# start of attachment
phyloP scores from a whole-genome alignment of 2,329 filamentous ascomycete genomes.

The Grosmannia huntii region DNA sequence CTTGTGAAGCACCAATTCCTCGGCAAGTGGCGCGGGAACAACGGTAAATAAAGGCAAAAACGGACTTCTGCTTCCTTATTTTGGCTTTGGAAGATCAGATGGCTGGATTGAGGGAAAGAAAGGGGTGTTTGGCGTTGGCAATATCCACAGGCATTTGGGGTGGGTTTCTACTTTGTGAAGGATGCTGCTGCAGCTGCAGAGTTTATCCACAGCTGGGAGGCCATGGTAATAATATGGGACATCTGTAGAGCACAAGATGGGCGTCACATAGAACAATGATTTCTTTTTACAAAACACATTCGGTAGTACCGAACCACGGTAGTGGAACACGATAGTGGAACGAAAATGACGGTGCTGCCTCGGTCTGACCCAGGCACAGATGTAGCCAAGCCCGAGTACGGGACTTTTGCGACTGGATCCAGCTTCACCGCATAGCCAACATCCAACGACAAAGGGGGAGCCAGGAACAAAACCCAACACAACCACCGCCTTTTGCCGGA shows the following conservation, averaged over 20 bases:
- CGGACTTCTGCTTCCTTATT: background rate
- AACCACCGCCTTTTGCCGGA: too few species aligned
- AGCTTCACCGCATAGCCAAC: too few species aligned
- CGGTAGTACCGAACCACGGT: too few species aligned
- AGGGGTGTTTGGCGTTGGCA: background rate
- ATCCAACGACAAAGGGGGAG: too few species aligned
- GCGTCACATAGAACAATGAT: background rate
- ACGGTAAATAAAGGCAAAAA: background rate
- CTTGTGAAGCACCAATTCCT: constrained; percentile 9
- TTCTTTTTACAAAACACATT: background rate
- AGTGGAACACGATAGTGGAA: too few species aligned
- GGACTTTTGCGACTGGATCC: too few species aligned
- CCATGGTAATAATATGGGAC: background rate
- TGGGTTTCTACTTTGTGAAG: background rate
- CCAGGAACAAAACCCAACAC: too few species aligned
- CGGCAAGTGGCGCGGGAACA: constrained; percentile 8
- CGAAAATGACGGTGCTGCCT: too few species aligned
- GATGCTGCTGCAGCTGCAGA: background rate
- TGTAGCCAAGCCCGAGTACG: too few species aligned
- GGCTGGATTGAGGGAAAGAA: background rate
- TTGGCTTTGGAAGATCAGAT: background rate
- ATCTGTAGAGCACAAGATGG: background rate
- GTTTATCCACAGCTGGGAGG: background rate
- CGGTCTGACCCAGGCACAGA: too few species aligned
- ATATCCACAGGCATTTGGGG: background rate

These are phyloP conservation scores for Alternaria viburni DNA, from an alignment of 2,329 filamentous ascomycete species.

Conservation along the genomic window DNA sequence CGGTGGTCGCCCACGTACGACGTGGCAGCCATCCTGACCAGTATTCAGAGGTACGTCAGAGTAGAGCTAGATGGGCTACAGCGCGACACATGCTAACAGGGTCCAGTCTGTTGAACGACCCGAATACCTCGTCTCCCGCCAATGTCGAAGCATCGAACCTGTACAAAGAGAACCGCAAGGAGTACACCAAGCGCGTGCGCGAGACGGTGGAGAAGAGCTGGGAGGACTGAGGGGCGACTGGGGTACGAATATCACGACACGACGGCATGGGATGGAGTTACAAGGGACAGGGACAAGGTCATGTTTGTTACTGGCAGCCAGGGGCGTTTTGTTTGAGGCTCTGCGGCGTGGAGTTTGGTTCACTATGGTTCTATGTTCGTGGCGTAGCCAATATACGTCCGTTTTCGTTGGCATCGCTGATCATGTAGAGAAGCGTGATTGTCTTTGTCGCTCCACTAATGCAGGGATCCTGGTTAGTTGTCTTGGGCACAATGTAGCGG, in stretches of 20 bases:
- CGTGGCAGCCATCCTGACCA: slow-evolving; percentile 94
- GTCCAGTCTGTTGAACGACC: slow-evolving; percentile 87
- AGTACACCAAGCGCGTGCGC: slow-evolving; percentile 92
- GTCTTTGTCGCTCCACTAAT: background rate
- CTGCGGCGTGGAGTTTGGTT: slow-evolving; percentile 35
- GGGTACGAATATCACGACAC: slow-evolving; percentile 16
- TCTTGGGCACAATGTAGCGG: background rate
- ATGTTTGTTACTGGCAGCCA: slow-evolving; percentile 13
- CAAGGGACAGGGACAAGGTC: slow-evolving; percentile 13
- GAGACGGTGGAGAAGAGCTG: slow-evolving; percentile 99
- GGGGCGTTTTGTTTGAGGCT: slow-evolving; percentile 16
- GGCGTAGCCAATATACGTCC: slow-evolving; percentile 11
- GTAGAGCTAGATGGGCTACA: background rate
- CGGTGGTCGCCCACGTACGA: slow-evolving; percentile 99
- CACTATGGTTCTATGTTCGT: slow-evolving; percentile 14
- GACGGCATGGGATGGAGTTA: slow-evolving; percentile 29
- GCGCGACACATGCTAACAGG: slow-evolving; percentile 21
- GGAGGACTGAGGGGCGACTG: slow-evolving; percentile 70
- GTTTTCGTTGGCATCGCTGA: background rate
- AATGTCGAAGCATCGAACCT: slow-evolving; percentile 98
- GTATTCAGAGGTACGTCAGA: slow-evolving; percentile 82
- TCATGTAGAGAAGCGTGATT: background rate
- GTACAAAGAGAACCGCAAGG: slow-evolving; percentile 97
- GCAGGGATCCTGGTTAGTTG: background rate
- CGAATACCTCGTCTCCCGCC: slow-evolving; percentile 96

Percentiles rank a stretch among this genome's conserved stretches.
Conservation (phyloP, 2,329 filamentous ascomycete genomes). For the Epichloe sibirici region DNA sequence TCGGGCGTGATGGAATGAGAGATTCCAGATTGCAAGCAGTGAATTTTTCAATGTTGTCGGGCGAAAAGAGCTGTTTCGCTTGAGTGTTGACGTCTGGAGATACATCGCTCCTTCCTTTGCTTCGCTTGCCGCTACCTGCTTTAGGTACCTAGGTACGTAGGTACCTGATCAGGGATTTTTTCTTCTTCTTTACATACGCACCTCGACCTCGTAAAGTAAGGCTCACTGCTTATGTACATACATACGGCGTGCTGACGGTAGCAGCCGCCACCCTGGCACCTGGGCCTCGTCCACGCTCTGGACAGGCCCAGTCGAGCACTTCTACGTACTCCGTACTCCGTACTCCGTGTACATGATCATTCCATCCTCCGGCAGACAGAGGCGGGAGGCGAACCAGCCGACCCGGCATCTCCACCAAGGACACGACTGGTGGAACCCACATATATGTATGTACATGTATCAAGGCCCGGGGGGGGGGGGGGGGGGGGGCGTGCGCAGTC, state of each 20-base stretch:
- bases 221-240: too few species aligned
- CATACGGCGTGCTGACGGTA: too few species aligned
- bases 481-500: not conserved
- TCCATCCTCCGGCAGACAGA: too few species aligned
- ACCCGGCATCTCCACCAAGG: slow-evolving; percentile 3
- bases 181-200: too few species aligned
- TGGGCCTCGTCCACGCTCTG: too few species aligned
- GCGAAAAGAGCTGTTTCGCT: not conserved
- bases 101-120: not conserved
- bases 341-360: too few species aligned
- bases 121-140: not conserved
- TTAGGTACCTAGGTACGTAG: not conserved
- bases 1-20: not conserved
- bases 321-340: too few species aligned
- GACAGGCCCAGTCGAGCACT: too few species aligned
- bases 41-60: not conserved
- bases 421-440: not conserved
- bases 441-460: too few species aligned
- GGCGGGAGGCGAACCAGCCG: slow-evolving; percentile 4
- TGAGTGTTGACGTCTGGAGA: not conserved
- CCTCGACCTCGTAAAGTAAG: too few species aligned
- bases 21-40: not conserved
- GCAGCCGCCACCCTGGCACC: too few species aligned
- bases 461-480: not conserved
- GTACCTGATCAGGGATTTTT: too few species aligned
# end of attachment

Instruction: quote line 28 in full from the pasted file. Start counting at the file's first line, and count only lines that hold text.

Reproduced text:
These are phyloP conservation scores for Alternaria viburni DNA, from an alignment of 2,329 filamentous ascomycete species.